> Hitch limits (class I, class II, class III) (legal limitation)
(Minimum class II for our trailer as it is over the 2000 lb. limit of a class I, no class II made for our car so needed to spend on a class III frame hitch) was also recommended we use a WD system. Smaller trailers will not require WD but sway bar we had on the smaller trailer helped in wind.

> Braking rules for towing in *Ontario include a 50% rule; it the trailer is over 50% of the weight of the towing vehicle you need trailer brakes regardless of trailer size *(legal limitation)

> Tire limits on sidewalls; told by MTO we can use car, light truck tires *but sidewall limits reduced by 10% and not recommended also the tire expert and the RV dealer both said they would not recommend it.

> Breakaway switch *(required by law) on trailers with electric brakes by MTO (Ministry of Transportation of Ontario) may be different in your area

> Speed limitation ; the trailer must be level and in control at all times some areas have a trailer speed limit of 55 mph or 90 km/h (many exceed this and may be unaware of the limitation)

We have to use a little common sense past the laws. The TV must have enough horsepower and torque to do the job (a 76 hp tractor has an enough torque to pull more than we are ever likely to want to pull)

That is why some say 100 hp per 1600 lbs. but this is only a guide line as it makes no adjustment for gearing. We do not want to blow the transmission or transaxle and have to be able to clime the hills. For long hauls a transmission or transaxle cooler was recommended to us (dealer wanted it as well; warranty purposes)

I know it is not law but personally feel any load over 500 lbs. should be braked.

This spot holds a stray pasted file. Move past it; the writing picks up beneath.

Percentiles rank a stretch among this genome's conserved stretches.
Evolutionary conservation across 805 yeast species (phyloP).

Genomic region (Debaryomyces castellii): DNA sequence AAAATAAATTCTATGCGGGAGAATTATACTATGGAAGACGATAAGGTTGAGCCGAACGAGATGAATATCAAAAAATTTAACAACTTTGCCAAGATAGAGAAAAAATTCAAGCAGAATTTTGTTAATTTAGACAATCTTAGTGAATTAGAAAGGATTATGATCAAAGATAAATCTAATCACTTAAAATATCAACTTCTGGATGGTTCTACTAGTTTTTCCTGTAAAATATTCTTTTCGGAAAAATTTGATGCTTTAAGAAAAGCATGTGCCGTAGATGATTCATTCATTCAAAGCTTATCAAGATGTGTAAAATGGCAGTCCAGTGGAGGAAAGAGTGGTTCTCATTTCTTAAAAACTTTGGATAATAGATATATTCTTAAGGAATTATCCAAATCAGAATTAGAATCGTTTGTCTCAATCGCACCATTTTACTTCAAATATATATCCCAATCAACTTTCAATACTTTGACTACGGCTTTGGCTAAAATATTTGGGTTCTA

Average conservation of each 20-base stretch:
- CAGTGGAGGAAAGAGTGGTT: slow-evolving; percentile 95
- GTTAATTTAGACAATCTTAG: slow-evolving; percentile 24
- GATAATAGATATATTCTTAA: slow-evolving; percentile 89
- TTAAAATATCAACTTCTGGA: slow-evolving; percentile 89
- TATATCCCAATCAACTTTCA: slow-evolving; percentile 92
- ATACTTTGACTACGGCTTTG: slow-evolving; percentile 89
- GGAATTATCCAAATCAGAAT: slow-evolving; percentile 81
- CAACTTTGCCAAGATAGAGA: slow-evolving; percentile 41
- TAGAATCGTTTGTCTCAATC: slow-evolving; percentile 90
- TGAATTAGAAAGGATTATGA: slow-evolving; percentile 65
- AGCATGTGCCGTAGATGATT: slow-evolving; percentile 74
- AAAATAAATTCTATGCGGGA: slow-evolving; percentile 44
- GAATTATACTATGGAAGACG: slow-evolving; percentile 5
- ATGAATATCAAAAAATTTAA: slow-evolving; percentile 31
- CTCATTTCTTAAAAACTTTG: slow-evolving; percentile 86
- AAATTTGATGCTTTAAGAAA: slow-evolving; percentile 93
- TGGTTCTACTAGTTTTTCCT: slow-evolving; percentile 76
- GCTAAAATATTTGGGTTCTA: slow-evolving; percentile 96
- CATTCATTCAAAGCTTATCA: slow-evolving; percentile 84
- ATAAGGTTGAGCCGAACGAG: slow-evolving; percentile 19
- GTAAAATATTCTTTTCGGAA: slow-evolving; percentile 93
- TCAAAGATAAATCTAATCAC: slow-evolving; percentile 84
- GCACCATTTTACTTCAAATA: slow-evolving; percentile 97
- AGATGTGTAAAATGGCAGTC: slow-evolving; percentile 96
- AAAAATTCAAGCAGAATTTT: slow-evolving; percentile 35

The WD draw system we have has a sway bar it helps in wind and keeps us level; down side is the extra weight added to the car load limit. We had a sway bar added to the old class I hitch for windy day with our smaller trailer.

*MTO Ministry of Transportation Ontario requirement
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Old 12-31-2012, 12:54 PM   #6
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Wow long post: the legal part forgotten is in control would not pull our trailer with smaller car regardless of hp or gearing as trailer may take control; but this is only an opinion

What has always supprised me is the amount of miss information I am no expert but did talk to them before hitting the pavement.

We need people like cpaharley to help us understand the facts.
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Old 03-01-2014, 07:32 AM   #7
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I bought a 13ft Surveyor camper trailer. I have a 2012 Colorado which in the manual says towing capcity 2400lbs. It looks like the Surveyor is 2700lbs. I'm new to this world. Looks like I need a bigger truck?
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Old 03-01-2014, 07:33 AM   #8
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or a smaller trailer...
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Old 03-01-2014, 08:09 AM   #9